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Thread: EU Green Deal - New ICE cars banned by 2035

  1. #21
    Homestar's Avatar
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    Quote Originally Posted by Phideaux View Post
    Despite the eye-watering cost of EVs initially, even at their current over-pricing they already break even at 10 years just on maintenance costs (firstly) and running costs (secondly). And there has been startling improvement in solar panels. The over-the-counter (and cheaper) panels one can get now are many percentage points more efficient that the predictions of 'theoretical(!) recovery of solar>to>electricity' of a few decades ago. I bought my household solar panels on the basis of 'full cost recovery in 10 years'. I'll have full cost recovery in 7 years. At today's prices, this would be 5 years.

    EVs have very few moving parts (comparatively). That's their biggest advantage on dollar-only analysis.

    Incidentally, Hyundai's ICONIQ 5 will accept something like 800kwh charging (very complex, computer guided) and go from 20% to 80% in just over 15 minutes.

    Bearing in mind that a 1902 6.3 litre Fiat produced 32hp and a 2021 2.0 litre Mercedes can produce 450hp, progress in this (EV/Battery) area over the next decades is a pretty safe bet.

    I also can easily envisage some farms having 'windmill to hydrogen ICE' on-site set-ups making economic sense in the foreseeable future.

    The NSW State government is awake on this renewables issue; the current Feds are trying to tell us that 'non-renewable gas is green' (what??).
    Pity their design life isn't that long to see the benefits.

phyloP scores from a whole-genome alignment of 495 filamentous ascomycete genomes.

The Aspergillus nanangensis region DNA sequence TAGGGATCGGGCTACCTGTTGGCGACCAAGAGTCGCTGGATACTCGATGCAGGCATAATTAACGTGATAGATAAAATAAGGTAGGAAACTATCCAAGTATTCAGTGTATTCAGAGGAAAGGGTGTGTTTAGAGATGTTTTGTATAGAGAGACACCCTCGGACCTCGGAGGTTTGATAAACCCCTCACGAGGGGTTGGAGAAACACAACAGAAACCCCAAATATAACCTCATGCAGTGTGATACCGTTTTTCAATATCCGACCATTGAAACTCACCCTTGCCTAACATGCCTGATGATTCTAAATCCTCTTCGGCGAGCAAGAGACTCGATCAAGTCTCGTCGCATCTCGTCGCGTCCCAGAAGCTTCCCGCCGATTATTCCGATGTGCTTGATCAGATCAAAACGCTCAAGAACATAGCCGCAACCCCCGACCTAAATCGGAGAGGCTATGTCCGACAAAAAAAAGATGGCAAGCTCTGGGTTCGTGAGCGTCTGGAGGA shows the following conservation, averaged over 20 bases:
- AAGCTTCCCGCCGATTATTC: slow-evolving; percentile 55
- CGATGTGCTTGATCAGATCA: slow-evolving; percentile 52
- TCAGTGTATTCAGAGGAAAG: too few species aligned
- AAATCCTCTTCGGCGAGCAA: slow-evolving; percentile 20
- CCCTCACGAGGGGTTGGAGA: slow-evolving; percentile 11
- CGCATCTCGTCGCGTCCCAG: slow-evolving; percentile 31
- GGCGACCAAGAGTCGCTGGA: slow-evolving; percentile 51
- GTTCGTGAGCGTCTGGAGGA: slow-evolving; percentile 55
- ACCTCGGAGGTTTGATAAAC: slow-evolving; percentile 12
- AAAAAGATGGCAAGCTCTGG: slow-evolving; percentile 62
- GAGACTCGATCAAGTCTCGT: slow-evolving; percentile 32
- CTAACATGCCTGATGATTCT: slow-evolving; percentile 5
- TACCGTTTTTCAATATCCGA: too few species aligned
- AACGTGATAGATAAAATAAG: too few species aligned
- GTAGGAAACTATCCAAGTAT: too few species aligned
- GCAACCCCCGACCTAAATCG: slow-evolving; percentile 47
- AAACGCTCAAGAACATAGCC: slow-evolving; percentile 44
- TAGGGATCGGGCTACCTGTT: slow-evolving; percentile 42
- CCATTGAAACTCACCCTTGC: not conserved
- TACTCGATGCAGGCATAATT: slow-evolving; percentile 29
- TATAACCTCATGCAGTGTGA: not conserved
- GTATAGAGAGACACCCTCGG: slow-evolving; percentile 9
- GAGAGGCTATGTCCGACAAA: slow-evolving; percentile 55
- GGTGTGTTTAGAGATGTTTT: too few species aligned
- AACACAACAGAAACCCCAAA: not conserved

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  2. #22
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    I take your point and/but...

    Quote Originally Posted by Homestar View Post
    Pity their design life isn't that long to see the benefits.
    Homestar,
    I take your point re 'design life'; and it's one of the reasons that Land Rover (or other genuine off-roader) is a better buy.
    What 'the b******s' have done is used computer simulation to produce a just-outside-of-warranty life for parts; whereas cars built by the same maker before the availability of this kind of non-field testing used 'well, we'd better give it some robustness and redundancy'.

    So our good (new?) Land Rovers are actually built with an expectation of some harsh use and remote location use - hopefully this means we don't get let down in the outback or the driveway quite so early.

    Apparently BMW's Mini is one of the (worst) for tick-tock up to the minute of warranty expiry.

    Meanwhile - and re my earlier post re technological change - stumbled across this with my morning news-feed:

    ‘Lightbulb moment’: the battery technology invented in a Brisbane garage that is going global | Brisbane | The Guardian

  3. #23
    Homestar's Avatar
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    Quote Originally Posted by Phideaux View Post
    Homestar,
    I take your point re 'design life'; and it's one of the reasons that Land Rover (or other genuine off-roader) is a better buy.
    What 'the b******s' have done is used computer simulation to produce a just-outside-of-warranty life for parts; whereas cars built by the same maker before the availability of this kind of non-field testing used 'well, we'd better give it some robustness and redundancy'.

    So our good (new?) Land Rovers are actually built with an expectation of some harsh use and remote location use - hopefully this means we don't get let down in the outback or the driveway quite so early.

    Apparently BMW's Mini is one of the (worst) for tick-tock up to the minute of warranty expiry.

    Meanwhile - and re my earlier post re technological change - stumbled across this with my morning news-feed:

    ‘Lightbulb moment’: the battery technology invented in a Brisbane garage that is going global | Brisbane | The Guardian
    Yeah, but who can afford a new Land Rover? I sure can’t and most can’t either.

    Well that’s not exactly true - I could actually get a loan easily to cover one but there’s no way I’d spend that sort of money on any vehicle.